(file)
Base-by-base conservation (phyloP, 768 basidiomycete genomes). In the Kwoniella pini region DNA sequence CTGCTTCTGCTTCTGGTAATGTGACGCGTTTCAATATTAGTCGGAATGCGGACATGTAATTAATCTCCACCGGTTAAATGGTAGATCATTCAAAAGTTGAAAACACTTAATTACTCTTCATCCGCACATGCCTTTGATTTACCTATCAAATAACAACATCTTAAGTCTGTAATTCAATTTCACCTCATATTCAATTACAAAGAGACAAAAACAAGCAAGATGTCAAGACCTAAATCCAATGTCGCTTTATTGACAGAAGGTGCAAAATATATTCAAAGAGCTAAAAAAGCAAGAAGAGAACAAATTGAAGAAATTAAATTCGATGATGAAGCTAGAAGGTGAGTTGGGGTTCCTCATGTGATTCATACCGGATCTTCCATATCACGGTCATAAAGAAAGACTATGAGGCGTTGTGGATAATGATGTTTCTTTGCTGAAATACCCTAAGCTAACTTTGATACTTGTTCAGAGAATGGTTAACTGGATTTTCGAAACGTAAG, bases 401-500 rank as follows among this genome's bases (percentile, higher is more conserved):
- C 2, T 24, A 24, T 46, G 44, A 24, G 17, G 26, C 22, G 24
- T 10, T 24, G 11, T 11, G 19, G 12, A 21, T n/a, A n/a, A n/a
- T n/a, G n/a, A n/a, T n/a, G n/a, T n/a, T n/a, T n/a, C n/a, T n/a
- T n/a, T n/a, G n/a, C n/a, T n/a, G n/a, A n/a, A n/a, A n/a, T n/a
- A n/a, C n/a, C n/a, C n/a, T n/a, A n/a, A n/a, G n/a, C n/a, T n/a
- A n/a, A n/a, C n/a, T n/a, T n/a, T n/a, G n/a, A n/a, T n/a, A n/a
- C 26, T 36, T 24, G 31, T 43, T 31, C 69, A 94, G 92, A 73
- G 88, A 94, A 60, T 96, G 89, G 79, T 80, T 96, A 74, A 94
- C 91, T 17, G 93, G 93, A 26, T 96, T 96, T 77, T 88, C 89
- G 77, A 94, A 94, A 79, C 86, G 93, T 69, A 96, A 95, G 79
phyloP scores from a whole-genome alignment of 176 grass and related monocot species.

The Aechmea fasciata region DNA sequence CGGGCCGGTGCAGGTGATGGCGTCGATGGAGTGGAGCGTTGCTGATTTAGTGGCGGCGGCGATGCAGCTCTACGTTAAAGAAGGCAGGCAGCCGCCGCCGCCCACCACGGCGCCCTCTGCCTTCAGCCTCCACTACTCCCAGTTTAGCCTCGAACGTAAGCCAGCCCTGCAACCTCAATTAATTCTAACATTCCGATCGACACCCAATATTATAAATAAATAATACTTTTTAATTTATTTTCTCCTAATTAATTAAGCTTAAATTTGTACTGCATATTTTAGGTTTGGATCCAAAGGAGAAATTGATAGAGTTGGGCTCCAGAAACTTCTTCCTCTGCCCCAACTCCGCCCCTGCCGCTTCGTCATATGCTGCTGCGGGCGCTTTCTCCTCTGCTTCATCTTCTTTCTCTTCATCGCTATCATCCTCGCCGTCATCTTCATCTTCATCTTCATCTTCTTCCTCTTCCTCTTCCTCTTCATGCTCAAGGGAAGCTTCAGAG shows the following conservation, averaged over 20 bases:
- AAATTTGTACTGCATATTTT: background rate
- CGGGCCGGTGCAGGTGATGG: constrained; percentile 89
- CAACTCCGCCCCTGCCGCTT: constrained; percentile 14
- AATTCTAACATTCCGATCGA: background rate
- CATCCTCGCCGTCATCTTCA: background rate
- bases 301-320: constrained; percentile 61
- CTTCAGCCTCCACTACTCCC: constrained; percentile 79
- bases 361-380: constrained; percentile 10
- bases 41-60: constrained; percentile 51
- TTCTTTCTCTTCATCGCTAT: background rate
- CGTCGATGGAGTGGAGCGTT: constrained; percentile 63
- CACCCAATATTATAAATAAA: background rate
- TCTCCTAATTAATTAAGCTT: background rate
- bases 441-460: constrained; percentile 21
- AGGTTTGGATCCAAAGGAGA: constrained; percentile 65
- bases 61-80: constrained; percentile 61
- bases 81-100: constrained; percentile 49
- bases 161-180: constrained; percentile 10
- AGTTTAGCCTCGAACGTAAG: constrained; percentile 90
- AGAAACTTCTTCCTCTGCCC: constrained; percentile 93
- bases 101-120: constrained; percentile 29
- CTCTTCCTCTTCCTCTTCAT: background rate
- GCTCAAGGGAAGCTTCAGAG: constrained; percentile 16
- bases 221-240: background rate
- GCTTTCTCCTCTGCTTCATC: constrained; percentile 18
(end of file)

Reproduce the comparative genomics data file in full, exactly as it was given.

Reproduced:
Base-by-base conservation (phyloP, 768 basidiomycete genomes). In the Kwoniella pini region DNA sequence CTGCTTCTGCTTCTGGTAATGTGACGCGTTTCAATATTAGTCGGAATGCGGACATGTAATTAATCTCCACCGGTTAAATGGTAGATCATTCAAAAGTTGAAAACACTTAATTACTCTTCATCCGCACATGCCTTTGATTTACCTATCAAATAACAACATCTTAAGTCTGTAATTCAATTTCACCTCATATTCAATTACAAAGAGACAAAAACAAGCAAGATGTCAAGACCTAAATCCAATGTCGCTTTATTGACAGAAGGTGCAAAATATATTCAAAGAGCTAAAAAAGCAAGAAGAGAACAAATTGAAGAAATTAAATTCGATGATGAAGCTAGAAGGTGAGTTGGGGTTCCTCATGTGATTCATACCGGATCTTCCATATCACGGTCATAAAGAAAGACTATGAGGCGTTGTGGATAATGATGTTTCTTTGCTGAAATACCCTAAGCTAACTTTGATACTTGTTCAGAGAATGGTTAACTGGATTTTCGAAACGTAAG, bases 401-500 rank as follows among this genome's bases (percentile, higher is more conserved):
- C 2, T 24, A 24, T 46, G 44, A 24, G 17, G 26, C 22, G 24
- T 10, T 24, G 11, T 11, G 19, G 12, A 21, T n/a, A n/a, A n/a
- T n/a, G n/a, A n/a, T n/a, G n/a, T n/a, T n/a, T n/a, C n/a, T n/a
- T n/a, T n/a, G n/a, C n/a, T n/a, G n/a, A n/a, A n/a, A n/a, T n/a
- A n/a, C n/a, C n/a, C n/a, T n/a, A n/a, A n/a, G n/a, C n/a, T n/a
- A n/a, A n/a, C n/a, T n/a, T n/a, T n/a, G n/a, A n/a, T n/a, A n/a
- C 26, T 36, T 24, G 31, T 43, T 31, C 69, A 94, G 92, A 73
- G 88, A 94, A 60, T 96, G 89, G 79, T 80, T 96, A 74, A 94
- C 91, T 17, G 93, G 93, A 26, T 96, T 96, T 77, T 88, C 89
- G 77, A 94, A 94, A 79, C 86, G 93, T 69, A 96, A 95, G 79
phyloP scores from a whole-genome alignment of 176 grass and related monocot species.

The Aechmea fasciata region DNA sequence CGGGCCGGTGCAGGTGATGGCGTCGATGGAGTGGAGCGTTGCTGATTTAGTGGCGGCGGCGATGCAGCTCTACGTTAAAGAAGGCAGGCAGCCGCCGCCGCCCACCACGGCGCCCTCTGCCTTCAGCCTCCACTACTCCCAGTTTAGCCTCGAACGTAAGCCAGCCCTGCAACCTCAATTAATTCTAACATTCCGATCGACACCCAATATTATAAATAAATAATACTTTTTAATTTATTTTCTCCTAATTAATTAAGCTTAAATTTGTACTGCATATTTTAGGTTTGGATCCAAAGGAGAAATTGATAGAGTTGGGCTCCAGAAACTTCTTCCTCTGCCCCAACTCCGCCCCTGCCGCTTCGTCATATGCTGCTGCGGGCGCTTTCTCCTCTGCTTCATCTTCTTTCTCTTCATCGCTATCATCCTCGCCGTCATCTTCATCTTCATCTTCATCTTCTTCCTCTTCCTCTTCCTCTTCATGCTCAAGGGAAGCTTCAGAG shows the following conservation, averaged over 20 bases:
- AAATTTGTACTGCATATTTT: background rate
- CGGGCCGGTGCAGGTGATGG: constrained; percentile 89
- CAACTCCGCCCCTGCCGCTT: constrained; percentile 14
- AATTCTAACATTCCGATCGA: background rate
- CATCCTCGCCGTCATCTTCA: background rate
- bases 301-320: constrained; percentile 61
- CTTCAGCCTCCACTACTCCC: constrained; percentile 79
- bases 361-380: constrained; percentile 10
- bases 41-60: constrained; percentile 51
- TTCTTTCTCTTCATCGCTAT: background rate
- CGTCGATGGAGTGGAGCGTT: constrained; percentile 63
- CACCCAATATTATAAATAAA: background rate
- TCTCCTAATTAATTAAGCTT: background rate
- bases 441-460: constrained; percentile 21
- AGGTTTGGATCCAAAGGAGA: constrained; percentile 65
- bases 61-80: constrained; percentile 61
- bases 81-100: constrained; percentile 49
- bases 161-180: constrained; percentile 10
- AGTTTAGCCTCGAACGTAAG: constrained; percentile 90
- AGAAACTTCTTCCTCTGCCC: constrained; percentile 93
- bases 101-120: constrained; percentile 29
- CTCTTCCTCTTCCTCTTCAT: background rate
- GCTCAAGGGAAGCTTCAGAG: constrained; percentile 16
- bases 221-240: background rate
- GCTTTCTCCTCTGCTTCATC: constrained; percentile 18